This past Wednesday, on the day marked as the Epiphany of the Lord, we witnessed horrible actions perpetrated by citizens of our nation. It was a sad day, but a gift has sprung up from our tears. The gift is an invitation—an invitation to consider the question I posed in a sermon last year: WWJBD? What would John the Baptist do? John the Baptist was not Jesus, but he knew who Jesus was and his life’s purpose was to point seekers to Jesus. I am a Minister of Word and Sacrament. I am not Jesus, but I know who he is, and I know how to reach him. Here, I will lead the way: “Holy Son, Holy Father, Holy Spirit, Three-in-One, I bow before you with all the humility I can muster. You are the creator of the universe. You are the giver of life, faith, hope, family, community, and abundant resources for the good of us all. Oh God, I confess that I have been more interested in my good than in the good of others. Though you created me in your image, I have acted in ways that have tarnished your image. In my arrogance, I have assumed that my story within the beloved community is the most important story. I have assumed that my education and life experiences are all I need to decide what is right and what is wrong. For my journey, I have selected guides who think like I do or who have become what I want to become. Along the way, I have failed to consider other voices—the voice of the black man, the voice of the brown woman, the voice of the migrant worker, the voice of the gay teen, the voice of the Native American, the voice of the bi-racial child, and the voice of every American who is trying their best to find truth in a time when falsehoods are easier to come by. So many voices have been silent to me. Forgive me for not listening. Forgive me for not paying attention. Forgive me for caring for me and mine while ignoring thee and thine. Hundreds of times, thousands of times, I have prayed alone and with others: Our Father who art in heaven, hallowed be thy name. Thy kingdom come; thy will be done. Thy will be done. I have prayed these words, but I have not always meant them. Sometimes, what I have really meant is MY will be done. My will! Lord Jesus, I long to be like you. I yearn to live with love and compassion as my guides. When I witness people, who are living in fear and acting in ways that are harmful to our democracy, I want to see them with your eyes. I want to see them with love instead of anger. Cleanse my heart. Inoculate me with your divine love. Help me see the other. Help me hear the other. Help me love the other. Help me recognize that I am the other. You are my only hope. You have given me the gift of life. In gratitude, I give my life back to you. May it rise before you as incense, as an offering of praise. In the precious name of Jesus, and in the power of the Holy Spirit, I pray. Let it be so. Amen.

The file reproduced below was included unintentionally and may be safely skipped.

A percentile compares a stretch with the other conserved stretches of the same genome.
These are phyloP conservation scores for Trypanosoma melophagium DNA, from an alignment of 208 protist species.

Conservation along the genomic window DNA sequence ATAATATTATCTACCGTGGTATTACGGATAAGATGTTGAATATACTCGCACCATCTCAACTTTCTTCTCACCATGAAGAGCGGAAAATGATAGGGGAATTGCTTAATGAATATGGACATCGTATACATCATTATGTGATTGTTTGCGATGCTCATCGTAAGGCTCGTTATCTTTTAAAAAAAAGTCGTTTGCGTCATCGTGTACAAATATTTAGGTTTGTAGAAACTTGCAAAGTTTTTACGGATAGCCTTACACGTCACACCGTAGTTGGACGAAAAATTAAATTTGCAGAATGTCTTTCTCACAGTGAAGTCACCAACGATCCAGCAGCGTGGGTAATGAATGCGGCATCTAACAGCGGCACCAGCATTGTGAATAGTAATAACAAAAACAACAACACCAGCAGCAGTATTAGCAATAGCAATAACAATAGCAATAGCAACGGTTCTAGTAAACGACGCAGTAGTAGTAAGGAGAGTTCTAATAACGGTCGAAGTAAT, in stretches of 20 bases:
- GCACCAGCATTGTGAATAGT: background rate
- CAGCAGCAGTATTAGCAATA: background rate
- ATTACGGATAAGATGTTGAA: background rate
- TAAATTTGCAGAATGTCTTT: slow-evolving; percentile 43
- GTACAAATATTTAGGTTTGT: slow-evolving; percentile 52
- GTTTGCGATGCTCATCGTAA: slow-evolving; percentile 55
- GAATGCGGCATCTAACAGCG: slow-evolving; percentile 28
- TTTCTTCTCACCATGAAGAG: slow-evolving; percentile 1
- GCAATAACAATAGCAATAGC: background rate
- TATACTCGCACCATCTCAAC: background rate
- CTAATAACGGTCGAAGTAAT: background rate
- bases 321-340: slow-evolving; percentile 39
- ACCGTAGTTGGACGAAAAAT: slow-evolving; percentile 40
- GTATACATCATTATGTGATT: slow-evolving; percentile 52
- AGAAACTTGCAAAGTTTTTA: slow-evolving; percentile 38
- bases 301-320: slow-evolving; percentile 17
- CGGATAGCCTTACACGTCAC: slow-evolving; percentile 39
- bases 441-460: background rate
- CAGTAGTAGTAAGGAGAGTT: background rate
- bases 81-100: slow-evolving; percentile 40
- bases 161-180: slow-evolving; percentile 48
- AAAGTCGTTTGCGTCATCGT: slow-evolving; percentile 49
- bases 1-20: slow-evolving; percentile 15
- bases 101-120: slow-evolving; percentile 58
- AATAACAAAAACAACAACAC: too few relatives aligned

(Let us keep silence.)
*Cover Art “The Baptism of the Lord” by Ira Thomas from Catholic World Art